~$700 GTX 780 TI
The 780 TI is simply a more unlocked 780 with a faster memory speed. It is the king of the GPU's but it comes at a high price tag. It is an absolute beast and if you want to do 4K gaming, you really want 2 6GB models (King Pin) for smoothish play.
This section is by far not my forte. Western Digital makes several different drives for example, Red, Blue, Green and black. I know that Black is for performance, Green is for eco (turns off often for power consumption), Red is for Nas (Up to 5 drives) and blue is in between green and black (Thanks to Foxhound590 from the LTT forums). But a hard drive is a hard drive to be honest. Seagate and WD are probably the top 2 brands. My theory though is to try to get the following:
Hard drives are meant for mass storage, I always recommend keeping an OS on an SSD because it’s much faster and makes reloading windows much easier. There are several companies on eBay that sell white label OEM drives for GREAT prices offer 30 day money back, free shipping and a 1 year warranty. I’ve personally bought 2 drives from them so far and have been very happy. Below is a quick reference to how much drivers should run.
SSD (Solid State Drives)
When it comes to storage, I push SSD’s more than just about anyone. Solid State Drives are far more reliable, smaller, run cooler and MUCH MUCH faster than mechanical drives. The only issue is that the price per GB is very high. Right now larger drives run about $0.50-$0.60/GB which is not that feasible. But I think 99% of the country should be using SSD’s and I’ll explain why.
Many customers I work with have VERY old computers and only use 30 to 40GB including Windows XP of storage. A 120GB SSD on sales runs about $70-$80, but I usually use Samsung SSD’s exclusively which run about $90. The reason why is, almost every older computer I work with either has a failing hard drive or had a hard drive replaced once or twice in the computers history.
SSD’s have a limited life cycle, but even the Samsung 840 EVO that uses TLC flash will last a heavy user about 15-20 years and casual users up to 30 years before it’s life cycle ends. Otherwise, the controllers and firmware, especially on Samsung drives are so advanced that the chances of them failing prematurely are a FRACTION of that of a mechanical drive.
SSD’s can benefit everyone either as the only hard drive for office users or as a boot drives for editors and gamers. The advantage is, much of your work is done on the SSD, so if you have a mechanical drive for storage, it is accessed far less and chances of dying early on is much less.
There are a few things to look at when looking at SSD’s.
SLC MLC and TLC
Speeds (sequential and random 4k’s)
SLC is single level cell, MLC is multi-level cell, and TLC is triple level cell. In generally, SLC is the fastest in writing and TLC is the slowest. SLC is generally not in the consumer market and most drives are MLC. The only company that uses TLC is Samsung in their 840 and 840 Evo drives. SLC writes 1 bits per cell, MLC is generally 2 bits per cell and MLC is 3 bits per cell. TLC in theory has the shortest life span of the 3. However, the Samsung 840 Evo has built in firmware to allow it to act as a SLC SSD in some scenario in order to increase speeds.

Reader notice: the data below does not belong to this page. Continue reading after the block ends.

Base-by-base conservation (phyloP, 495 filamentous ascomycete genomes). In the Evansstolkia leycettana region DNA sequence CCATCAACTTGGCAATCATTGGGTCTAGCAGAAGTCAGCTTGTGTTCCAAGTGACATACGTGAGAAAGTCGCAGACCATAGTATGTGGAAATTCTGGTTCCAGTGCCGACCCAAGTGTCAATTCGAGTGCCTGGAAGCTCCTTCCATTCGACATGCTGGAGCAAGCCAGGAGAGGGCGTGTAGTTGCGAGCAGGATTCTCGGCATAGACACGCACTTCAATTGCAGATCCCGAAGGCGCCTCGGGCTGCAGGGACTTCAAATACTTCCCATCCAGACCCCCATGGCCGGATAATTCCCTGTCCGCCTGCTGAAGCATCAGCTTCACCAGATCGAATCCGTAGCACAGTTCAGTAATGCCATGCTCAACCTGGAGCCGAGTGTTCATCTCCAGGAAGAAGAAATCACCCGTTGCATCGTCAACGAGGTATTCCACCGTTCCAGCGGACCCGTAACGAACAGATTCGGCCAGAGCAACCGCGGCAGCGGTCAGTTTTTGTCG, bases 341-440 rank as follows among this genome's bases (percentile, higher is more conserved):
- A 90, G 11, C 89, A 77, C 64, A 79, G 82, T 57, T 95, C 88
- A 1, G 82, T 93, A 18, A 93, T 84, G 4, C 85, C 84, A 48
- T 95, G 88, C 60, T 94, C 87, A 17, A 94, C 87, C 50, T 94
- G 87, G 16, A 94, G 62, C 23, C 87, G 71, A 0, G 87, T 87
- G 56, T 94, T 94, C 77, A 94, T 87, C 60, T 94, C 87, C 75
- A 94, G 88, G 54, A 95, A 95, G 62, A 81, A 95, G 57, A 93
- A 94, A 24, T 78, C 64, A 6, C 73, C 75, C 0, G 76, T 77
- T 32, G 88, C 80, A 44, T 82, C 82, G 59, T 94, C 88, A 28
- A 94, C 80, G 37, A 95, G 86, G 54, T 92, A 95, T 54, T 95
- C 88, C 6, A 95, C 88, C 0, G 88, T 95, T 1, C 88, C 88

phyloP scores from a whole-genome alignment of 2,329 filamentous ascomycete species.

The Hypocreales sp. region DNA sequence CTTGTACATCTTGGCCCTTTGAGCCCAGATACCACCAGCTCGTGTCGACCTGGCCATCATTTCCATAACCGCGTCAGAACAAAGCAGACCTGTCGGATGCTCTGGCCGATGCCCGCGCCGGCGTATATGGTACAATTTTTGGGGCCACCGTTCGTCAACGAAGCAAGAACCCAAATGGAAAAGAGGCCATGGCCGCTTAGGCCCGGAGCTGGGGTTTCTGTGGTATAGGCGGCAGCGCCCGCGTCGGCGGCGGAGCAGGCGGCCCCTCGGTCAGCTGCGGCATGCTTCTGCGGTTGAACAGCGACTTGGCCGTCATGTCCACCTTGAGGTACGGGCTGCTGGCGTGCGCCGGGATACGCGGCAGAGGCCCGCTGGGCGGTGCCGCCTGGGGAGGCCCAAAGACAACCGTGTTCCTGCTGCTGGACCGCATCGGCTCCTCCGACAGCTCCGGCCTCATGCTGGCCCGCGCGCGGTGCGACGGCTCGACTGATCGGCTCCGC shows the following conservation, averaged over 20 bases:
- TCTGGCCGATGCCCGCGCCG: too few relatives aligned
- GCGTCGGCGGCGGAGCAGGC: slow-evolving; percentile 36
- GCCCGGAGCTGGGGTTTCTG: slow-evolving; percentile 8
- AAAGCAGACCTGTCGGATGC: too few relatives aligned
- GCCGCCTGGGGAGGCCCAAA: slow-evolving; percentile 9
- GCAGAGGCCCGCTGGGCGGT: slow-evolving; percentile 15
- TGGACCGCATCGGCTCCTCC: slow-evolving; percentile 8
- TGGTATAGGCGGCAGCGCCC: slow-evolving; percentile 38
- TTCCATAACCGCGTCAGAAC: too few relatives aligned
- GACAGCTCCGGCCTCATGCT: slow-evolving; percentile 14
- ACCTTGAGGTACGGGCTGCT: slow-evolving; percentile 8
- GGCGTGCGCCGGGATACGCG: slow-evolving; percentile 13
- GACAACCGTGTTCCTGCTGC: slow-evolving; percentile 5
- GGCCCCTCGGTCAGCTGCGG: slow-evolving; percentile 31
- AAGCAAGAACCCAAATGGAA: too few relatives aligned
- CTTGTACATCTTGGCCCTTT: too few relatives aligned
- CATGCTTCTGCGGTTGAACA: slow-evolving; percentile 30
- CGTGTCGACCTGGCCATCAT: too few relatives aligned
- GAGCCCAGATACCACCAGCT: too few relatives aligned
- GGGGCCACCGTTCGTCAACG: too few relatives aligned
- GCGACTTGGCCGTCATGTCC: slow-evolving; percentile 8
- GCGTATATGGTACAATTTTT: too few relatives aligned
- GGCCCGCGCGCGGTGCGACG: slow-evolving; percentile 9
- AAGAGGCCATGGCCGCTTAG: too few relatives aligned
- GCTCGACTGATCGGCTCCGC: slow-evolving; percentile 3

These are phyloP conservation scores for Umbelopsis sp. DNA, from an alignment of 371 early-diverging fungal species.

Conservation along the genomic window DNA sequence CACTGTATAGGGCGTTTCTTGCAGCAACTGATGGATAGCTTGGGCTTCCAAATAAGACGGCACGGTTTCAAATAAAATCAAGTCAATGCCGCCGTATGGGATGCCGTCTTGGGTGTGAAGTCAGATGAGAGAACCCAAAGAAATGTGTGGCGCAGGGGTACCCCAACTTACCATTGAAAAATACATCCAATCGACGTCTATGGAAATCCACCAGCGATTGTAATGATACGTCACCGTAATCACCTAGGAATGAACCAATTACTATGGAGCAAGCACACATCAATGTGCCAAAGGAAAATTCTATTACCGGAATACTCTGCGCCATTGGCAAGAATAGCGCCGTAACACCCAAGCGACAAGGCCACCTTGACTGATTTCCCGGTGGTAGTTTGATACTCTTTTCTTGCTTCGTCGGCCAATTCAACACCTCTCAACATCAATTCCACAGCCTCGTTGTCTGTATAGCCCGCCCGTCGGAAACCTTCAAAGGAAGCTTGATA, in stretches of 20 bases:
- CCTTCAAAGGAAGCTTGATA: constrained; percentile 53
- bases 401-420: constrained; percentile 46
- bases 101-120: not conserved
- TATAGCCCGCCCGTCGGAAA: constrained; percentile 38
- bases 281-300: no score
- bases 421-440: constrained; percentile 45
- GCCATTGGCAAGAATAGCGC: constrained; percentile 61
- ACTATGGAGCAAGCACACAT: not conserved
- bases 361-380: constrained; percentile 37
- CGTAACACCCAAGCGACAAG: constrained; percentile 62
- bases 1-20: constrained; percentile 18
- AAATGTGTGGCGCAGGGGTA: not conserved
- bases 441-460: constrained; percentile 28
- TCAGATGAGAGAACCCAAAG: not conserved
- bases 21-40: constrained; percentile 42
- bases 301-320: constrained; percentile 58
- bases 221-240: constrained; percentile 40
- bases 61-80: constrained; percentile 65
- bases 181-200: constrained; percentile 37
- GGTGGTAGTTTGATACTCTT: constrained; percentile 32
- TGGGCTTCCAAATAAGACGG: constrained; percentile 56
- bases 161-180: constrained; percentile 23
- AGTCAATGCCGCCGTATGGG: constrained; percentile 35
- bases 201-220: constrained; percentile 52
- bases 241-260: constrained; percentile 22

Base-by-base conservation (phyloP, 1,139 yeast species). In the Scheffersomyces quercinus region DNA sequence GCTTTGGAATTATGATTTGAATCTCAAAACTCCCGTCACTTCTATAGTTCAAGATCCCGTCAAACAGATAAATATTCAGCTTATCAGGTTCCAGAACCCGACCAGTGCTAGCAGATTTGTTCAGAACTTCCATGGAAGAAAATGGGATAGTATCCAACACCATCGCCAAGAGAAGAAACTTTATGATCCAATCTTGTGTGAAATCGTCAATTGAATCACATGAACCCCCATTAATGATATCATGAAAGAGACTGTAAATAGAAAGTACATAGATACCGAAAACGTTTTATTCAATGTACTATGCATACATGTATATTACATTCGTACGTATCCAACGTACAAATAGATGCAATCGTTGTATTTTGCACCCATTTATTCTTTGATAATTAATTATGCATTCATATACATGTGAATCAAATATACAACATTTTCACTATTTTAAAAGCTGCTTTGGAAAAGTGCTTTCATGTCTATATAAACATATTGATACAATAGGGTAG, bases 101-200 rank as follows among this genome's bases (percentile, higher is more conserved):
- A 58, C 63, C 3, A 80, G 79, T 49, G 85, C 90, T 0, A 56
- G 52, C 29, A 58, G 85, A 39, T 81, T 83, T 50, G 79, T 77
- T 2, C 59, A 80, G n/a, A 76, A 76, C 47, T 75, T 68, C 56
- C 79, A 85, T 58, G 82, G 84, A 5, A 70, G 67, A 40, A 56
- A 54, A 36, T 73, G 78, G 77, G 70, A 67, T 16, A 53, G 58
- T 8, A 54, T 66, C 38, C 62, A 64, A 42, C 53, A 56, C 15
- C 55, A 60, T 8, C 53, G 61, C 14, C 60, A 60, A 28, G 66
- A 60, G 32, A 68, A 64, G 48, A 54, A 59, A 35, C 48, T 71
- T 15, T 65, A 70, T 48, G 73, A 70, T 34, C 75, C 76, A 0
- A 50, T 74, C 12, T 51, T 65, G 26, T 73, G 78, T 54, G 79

Right now, there are 3 kinds of controllers. Sandforce, Marvell and Custom. Sandforce used to be extremely unreliable and would generally fail unless good firmware was used such as the one used in Intel’s SSD’s. Marvell is reliable but is often rather slow, but used to be priced very competitively. Then some companies like Samsung make their own controllers. Right now the BEST controller on the market is Samsungs.
Firmware is the software installed into the SSD that makes it work. Better firmware is always good and often companies have updates if they find issues in the firmware. Firmware is key especially in cases of the early Sandforce based drives like OCZ that had a higher than normal failure rate. Bad firmware couldn’t keep the fast speeds of the controller from failing.
Size and speeds are pretty important. How big do you need? Anything below 120GB suffers in performance as there are less chips to write too. Size also helps with longitivity. A 256GB drive has twice the amount of write cycles as a 128GB drive. But now days this is not that important unless you’re writing 40-50GB/day to the drive.
Speeds are often overinflated. Most Sandforce drives advertise very high speeds but they drop very quickly over time as that is the nature of Sandforce. Generally speaking if it’s MLC flash you’ll see 250mb/ps+ on read and write, sometimes TLC flash has lower write speeds. Random 4K reads/writes are pretty important as well to compare.
So what do I recommend?Honestly, I personally have only used Samsung drives including the 840, 840 pro and 840 Evo. Currently the 840 Evo is where it is at. Not only is the 840 Evo competitively priced, but they manufacture their own flash (and right now Samsung makes the BEST flash), write their own firmware (also the best around) and their MEX controller is as fast as Sandforce and as reliable as Marvell. Unlike Sandforce controllers they don't lose their speed over the first few weeks. Lastly their Samsung Magician software is not only user friendly, but extremely well designed and works amazingly!